The Age of Exposition

I am a bit late to the party on this but it seems at least two anonymous developers have tried to make revelations of inside information in the games industry lately; one outing DotA developer IceFrog and another sharing strong words about the development of Warhammer Online. Things like these have a tendency to pop up in comments when bad things happen to games, but since two separate people have gone through the trouble of starting up blogs to voice their concerns there is a risk of a trend starting.

I am not really interested in commenting on the specific cases. The decline in the global economy hit the games industry as hard as anyone else, but some of us were still surprised since there was a general idea that entertainment products – or at least the relatively cheap ones – were exempt. Needless to say, a lot of studios have had hard times and there is a lot of pent-up aggression among developers.

That is not to say there is no merit to the arguments put forth by the striving whistle-blowers, though. I believe there are at most larger game studios people in managerial positions that are not cut out for their role. Making games is an interdisciplinary craft and on the level we have arrived at, understanding each discipline to the depth it requires to make informed decisions about it has become impossible. Sitting high up in a large corporate structure it becomes near impossible to see where the actual responsibilities lie when things break. People who does not actually contribute have an easy time getting lost in the bureaucracy, often not knowing themselves how expendable or downright damaging they are to the company – heck, in bad cases no-one might know who is actually doing anything and it might be impossible to find out.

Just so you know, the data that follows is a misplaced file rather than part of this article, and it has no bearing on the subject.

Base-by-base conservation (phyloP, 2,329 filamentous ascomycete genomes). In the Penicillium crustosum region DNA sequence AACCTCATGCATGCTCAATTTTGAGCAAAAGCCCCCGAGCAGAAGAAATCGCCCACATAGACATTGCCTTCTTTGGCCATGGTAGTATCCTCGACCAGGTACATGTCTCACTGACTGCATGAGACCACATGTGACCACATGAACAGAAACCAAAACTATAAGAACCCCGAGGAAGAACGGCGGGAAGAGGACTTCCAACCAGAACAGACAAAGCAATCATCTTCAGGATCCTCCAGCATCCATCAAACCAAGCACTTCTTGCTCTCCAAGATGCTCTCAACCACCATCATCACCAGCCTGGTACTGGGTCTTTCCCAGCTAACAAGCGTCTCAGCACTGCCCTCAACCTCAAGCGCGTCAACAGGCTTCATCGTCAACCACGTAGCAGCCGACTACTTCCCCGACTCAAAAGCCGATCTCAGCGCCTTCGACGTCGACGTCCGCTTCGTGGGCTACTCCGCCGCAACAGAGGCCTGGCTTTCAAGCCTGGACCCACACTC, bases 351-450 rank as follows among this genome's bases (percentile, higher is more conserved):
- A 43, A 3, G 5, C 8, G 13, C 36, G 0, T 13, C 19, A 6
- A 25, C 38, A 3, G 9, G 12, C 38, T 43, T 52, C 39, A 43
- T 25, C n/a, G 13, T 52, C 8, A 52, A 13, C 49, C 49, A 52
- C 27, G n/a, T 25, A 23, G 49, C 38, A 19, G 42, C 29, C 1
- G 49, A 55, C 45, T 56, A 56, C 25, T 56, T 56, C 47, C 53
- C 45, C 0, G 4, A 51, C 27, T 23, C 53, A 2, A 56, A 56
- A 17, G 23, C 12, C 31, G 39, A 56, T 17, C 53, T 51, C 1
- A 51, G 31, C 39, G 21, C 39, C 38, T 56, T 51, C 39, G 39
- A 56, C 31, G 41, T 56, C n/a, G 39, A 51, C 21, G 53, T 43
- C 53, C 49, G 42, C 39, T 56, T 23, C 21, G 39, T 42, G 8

This, of course, births problems and confusion and brings me to my point – problems exist at all studios. People speaking up after a failure might give the impression that a project was obviously doomed, everybody who worked on it knew about it and it was only because of the ignorance of some higher-up who never even looked at the game that it was even allowed to continue.